For a memorable view of the Grand Harbour and the Three Cities go to the upper Barracca, or the lower Barracca Gardens with its well-known monument to Sir Alexander Ball. Hastings Gardens are set on the bastions overlooking Floriana. Before entering the upper Barracca visit The Sacred Island the latest multi vision show at Dar l-Emigranti, Valletta. This gives an insight into the folklore and culture of the Maltese in six different languages. The Argotti Botanical Gardens are also worth a visit, as are the historical Sa Maison Gardens. Near Verdala Palace, outside Rabat, are the Buskett Gardens.
The Three Cities
Across the Grand Harbour, to the South of Valletta, are the three historic towns of Vittoriosa, Cospicua and Senglea, commonly referred to as Cottonera or the Three Cities. When the Knights first arrived they chose Vittoriosa (Birgu) as their home because of its vicinity to Fort St Angelo. Valletta was built after the Great Siege of 1565.
The Maritime museum
This museum, once a bakery belonging to the Royal Navy, highlights the most important moments of Malta’s maritime history. Exhibits include two ceremonial barges (Wignacourt’s and Vilhena’s), several models of sailing ships and galleys of the Order, as well as a number of authentic guns and cannons.
Cospicua or Bormla
Here one can admire, among other landmarks, the Cottonera Lines (1670), the Santa Margerita Lines (1638) and the St Clement’s Retrenchment (1854). The magnificent Collegiate Parish Church and its artistic Oratory (1731) is full of unique masterpiece.
Named after Grand Master Claude de la Sengle, had to be most completely rebuilt after the Second World War Worth visiting are the Church of St.Philip and that of Our Lady of Victories as well as the vedette behind the church.
Fort St Angelo
At Vittoriosa, built around the 21st century AD, was enlarged and strengthened by the Knights who made it their headquarters. The Grand Master refashioned the residence to serve as his Magisterial Palace. It is very similar to the Knight’s Crusader Castle and the citadel they raised at Rhodes. The Fort is open to the public and guided tours are available.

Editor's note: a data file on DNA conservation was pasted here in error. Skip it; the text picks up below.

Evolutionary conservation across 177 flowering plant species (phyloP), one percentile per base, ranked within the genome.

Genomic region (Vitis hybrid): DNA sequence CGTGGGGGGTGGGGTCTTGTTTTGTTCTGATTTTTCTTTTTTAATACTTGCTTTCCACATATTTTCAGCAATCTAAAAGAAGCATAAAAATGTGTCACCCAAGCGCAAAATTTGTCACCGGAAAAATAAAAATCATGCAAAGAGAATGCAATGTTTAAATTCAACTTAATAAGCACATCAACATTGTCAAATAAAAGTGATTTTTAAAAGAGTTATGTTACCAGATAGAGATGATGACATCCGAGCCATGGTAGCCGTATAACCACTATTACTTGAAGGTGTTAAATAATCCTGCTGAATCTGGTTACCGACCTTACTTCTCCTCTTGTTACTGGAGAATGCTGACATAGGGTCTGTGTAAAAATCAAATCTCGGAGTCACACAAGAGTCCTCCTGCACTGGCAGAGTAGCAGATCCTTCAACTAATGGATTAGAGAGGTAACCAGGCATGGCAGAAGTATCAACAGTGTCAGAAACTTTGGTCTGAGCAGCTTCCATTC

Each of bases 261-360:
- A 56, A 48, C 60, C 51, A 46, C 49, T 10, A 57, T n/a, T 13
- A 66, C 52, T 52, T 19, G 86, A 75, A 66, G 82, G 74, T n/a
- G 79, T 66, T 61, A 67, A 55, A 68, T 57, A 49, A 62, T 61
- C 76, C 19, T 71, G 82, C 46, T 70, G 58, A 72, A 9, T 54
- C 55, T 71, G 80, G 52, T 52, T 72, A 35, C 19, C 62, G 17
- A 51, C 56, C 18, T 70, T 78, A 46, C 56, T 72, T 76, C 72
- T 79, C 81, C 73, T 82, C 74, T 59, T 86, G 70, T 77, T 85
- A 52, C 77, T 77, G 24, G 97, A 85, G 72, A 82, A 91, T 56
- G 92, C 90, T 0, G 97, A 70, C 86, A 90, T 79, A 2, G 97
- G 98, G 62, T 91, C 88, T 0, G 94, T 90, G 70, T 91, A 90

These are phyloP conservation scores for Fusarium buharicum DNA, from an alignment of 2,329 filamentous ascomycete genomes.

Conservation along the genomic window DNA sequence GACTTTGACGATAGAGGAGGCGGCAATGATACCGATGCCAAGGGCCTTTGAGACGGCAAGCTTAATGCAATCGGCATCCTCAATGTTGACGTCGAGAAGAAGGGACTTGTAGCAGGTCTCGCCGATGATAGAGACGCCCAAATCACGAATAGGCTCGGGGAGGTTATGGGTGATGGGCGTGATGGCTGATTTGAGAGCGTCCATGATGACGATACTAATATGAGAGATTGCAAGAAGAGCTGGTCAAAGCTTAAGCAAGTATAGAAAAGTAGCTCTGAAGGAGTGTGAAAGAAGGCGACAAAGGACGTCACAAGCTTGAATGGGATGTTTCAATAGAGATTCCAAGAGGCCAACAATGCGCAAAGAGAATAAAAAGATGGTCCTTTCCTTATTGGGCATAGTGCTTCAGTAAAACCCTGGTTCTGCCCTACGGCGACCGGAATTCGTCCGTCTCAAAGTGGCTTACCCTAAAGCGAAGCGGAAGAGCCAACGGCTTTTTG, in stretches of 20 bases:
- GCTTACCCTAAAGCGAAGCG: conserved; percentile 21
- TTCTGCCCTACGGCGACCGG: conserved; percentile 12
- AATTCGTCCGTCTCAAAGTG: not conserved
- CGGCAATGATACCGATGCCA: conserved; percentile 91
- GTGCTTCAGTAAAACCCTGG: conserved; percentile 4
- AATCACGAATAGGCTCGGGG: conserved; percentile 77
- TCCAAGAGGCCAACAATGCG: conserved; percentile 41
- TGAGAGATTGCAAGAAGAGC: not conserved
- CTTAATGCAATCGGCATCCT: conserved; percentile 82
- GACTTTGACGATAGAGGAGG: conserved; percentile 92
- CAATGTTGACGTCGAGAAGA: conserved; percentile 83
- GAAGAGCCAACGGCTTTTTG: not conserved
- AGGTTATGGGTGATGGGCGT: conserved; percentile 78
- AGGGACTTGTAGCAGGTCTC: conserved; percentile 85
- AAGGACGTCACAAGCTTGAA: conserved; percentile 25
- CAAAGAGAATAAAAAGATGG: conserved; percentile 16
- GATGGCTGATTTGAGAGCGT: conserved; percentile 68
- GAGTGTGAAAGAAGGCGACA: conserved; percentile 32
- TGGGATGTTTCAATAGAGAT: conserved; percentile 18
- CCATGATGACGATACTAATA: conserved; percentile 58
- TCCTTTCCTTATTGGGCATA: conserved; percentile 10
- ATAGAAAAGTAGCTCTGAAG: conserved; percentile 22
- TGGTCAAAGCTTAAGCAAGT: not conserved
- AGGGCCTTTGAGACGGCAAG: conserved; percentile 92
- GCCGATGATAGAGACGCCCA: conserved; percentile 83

The Folklore Museums
This museum is housed in the Inquisitor’s Palace in Vittoriosa, formerly the seat of the Inquisitor in Malta. A section of the building contains interesting specimens of tools and objects of devotion of a bygone age. Of special interest to visitors are the judgement hall, the private apartments and the dungeons.
It is the old capital of Malta and is a typical medieval town situated in the centre of the island. The “silent city” as it is known, commands a magnificent view of the island.
It was rebuilt on plans by Lorenzo Gafa following the earthquake of 1693 which considerably damaged the late medieval cathedral. The altarpiece and several other paintings are by Mattia Preti. Other treasures include the two chapels of the Blessed Sacrament and the Sculptures. The Sacristy door and the Baptistry. The Cathedral Museum is a fine baroque Palace (1743) with various works of art, including Durer woodcuts and a fine picture gallery.
The Museum of Natural History
Situated at Vilhena Palace, houses seven sections, comprising of both local and foreign collections, including skeletal anatomy, fish, insects, birds, shells and fossils alongside with a number of geology exhibits.
Norman House or Palazzo Falzon
Is the most complete of Mdina’s Medieval buildings. It stands at the end of Villegaignnon Street, named after the Knight of Malta Nicolas Durand, Seigneur de Villegaignon, who organised the defence of Mdina against a threatened Turkish attack in 1955. Norman house is a private house whose owner generously bequeathed it to the nation.
St.Agatha’s and St.Paul’s catacombs
These are typical of the underground Christian cemeteries which were common in the 4th century AD. The characteristic feature of the Maltese catacombs is the presence of “agape tables” hewn out of rock, on which mourners reclined to partake of the funeral wake.
St.Paul’s church and Grotto
St Paul’s Collegiate Church is one of the earliest parishes built in the form of a Latin Cross. It was designed by F.Buonamici and completed in 1683 by Lorenzo Gafa. The main altar piece is by Stefano Erardi. Beneath the sanctuary is the celebrated St. Paul’s Grotto, where St.Paul is reputed to have stayed in A.D. 60. Above the Grotto is a chapel dedicated to St.Publius, which houses various are treasures.
These austere cliffs in the limits of Rabat are as impregnable as the fortifications built by the Knights of St.John. As you stroll along them you will come across the most characteristic types of natural landscape. From here you can have a spectacular view of the tiny, uninhabited island of Filfla.
Is another legacy of the Knights and this was begun in 1586. a semi fortified villa, it was built by Fra Hugues de Verdalle on high ground as a summer residence for the Grand Master.
The Roman Villa
It is found in the vicinity and definitely worth a visit with its exhibits of Roman Malta. Evidence of Malta’s wealth and magnificence during the Roman rule (218 BC – 870 AD) may be seen here due to the fact that it contains many valuable remains, like lamps and glass and glass and gold objects. Look out for the beautifully preserved mosaics.